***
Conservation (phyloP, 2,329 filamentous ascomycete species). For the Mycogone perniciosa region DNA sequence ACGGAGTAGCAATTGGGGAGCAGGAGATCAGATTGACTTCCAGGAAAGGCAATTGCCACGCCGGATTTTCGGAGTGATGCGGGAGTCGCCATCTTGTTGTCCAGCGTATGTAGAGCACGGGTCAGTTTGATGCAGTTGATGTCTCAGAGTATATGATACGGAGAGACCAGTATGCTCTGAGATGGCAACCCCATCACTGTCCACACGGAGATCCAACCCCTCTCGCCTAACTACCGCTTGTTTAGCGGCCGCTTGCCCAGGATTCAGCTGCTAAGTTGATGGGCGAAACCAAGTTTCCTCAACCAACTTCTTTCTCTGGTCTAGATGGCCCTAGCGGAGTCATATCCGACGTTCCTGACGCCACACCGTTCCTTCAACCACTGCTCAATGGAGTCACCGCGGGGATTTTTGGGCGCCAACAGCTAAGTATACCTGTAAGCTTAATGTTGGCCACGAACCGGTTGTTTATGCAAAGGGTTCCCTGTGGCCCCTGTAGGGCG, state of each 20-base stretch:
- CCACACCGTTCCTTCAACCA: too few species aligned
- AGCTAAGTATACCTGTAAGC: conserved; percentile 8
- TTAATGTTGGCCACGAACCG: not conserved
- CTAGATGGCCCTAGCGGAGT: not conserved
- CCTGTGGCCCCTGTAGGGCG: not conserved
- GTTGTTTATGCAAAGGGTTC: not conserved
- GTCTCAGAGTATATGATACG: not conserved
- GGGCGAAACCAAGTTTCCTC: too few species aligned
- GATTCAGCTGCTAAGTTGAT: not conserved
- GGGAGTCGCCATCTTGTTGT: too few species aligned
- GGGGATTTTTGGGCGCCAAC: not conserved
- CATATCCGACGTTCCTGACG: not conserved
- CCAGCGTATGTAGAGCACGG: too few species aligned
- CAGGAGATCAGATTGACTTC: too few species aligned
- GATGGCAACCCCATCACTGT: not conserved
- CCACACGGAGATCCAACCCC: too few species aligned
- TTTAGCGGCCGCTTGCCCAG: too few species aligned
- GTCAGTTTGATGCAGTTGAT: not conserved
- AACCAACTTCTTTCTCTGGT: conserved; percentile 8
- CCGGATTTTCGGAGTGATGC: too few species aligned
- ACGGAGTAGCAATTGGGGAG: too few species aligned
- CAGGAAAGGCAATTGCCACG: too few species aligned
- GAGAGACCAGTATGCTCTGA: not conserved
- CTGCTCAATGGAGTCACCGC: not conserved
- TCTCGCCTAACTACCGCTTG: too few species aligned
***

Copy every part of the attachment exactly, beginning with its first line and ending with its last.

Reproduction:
Conservation (phyloP, 2,329 filamentous ascomycete species). For the Mycogone perniciosa region DNA sequence ACGGAGTAGCAATTGGGGAGCAGGAGATCAGATTGACTTCCAGGAAAGGCAATTGCCACGCCGGATTTTCGGAGTGATGCGGGAGTCGCCATCTTGTTGTCCAGCGTATGTAGAGCACGGGTCAGTTTGATGCAGTTGATGTCTCAGAGTATATGATACGGAGAGACCAGTATGCTCTGAGATGGCAACCCCATCACTGTCCACACGGAGATCCAACCCCTCTCGCCTAACTACCGCTTGTTTAGCGGCCGCTTGCCCAGGATTCAGCTGCTAAGTTGATGGGCGAAACCAAGTTTCCTCAACCAACTTCTTTCTCTGGTCTAGATGGCCCTAGCGGAGTCATATCCGACGTTCCTGACGCCACACCGTTCCTTCAACCACTGCTCAATGGAGTCACCGCGGGGATTTTTGGGCGCCAACAGCTAAGTATACCTGTAAGCTTAATGTTGGCCACGAACCGGTTGTTTATGCAAAGGGTTCCCTGTGGCCCCTGTAGGGCG, state of each 20-base stretch:
- CCACACCGTTCCTTCAACCA: too few species aligned
- AGCTAAGTATACCTGTAAGC: conserved; percentile 8
- TTAATGTTGGCCACGAACCG: not conserved
- CTAGATGGCCCTAGCGGAGT: not conserved
- CCTGTGGCCCCTGTAGGGCG: not conserved
- GTTGTTTATGCAAAGGGTTC: not conserved
- GTCTCAGAGTATATGATACG: not conserved
- GGGCGAAACCAAGTTTCCTC: too few species aligned
- GATTCAGCTGCTAAGTTGAT: not conserved
- GGGAGTCGCCATCTTGTTGT: too few species aligned
- GGGGATTTTTGGGCGCCAAC: not conserved
- CATATCCGACGTTCCTGACG: not conserved
- CCAGCGTATGTAGAGCACGG: too few species aligned
- CAGGAGATCAGATTGACTTC: too few species aligned
- GATGGCAACCCCATCACTGT: not conserved
- CCACACGGAGATCCAACCCC: too few species aligned
- TTTAGCGGCCGCTTGCCCAG: too few species aligned
- GTCAGTTTGATGCAGTTGAT: not conserved
- AACCAACTTCTTTCTCTGGT: conserved; percentile 8
- CCGGATTTTCGGAGTGATGC: too few species aligned
- ACGGAGTAGCAATTGGGGAG: too few species aligned
- CAGGAAAGGCAATTGCCACG: too few species aligned
- GAGAGACCAGTATGCTCTGA: not conserved
- CTGCTCAATGGAGTCACCGC: not conserved
- TCTCGCCTAACTACCGCTTG: too few species aligned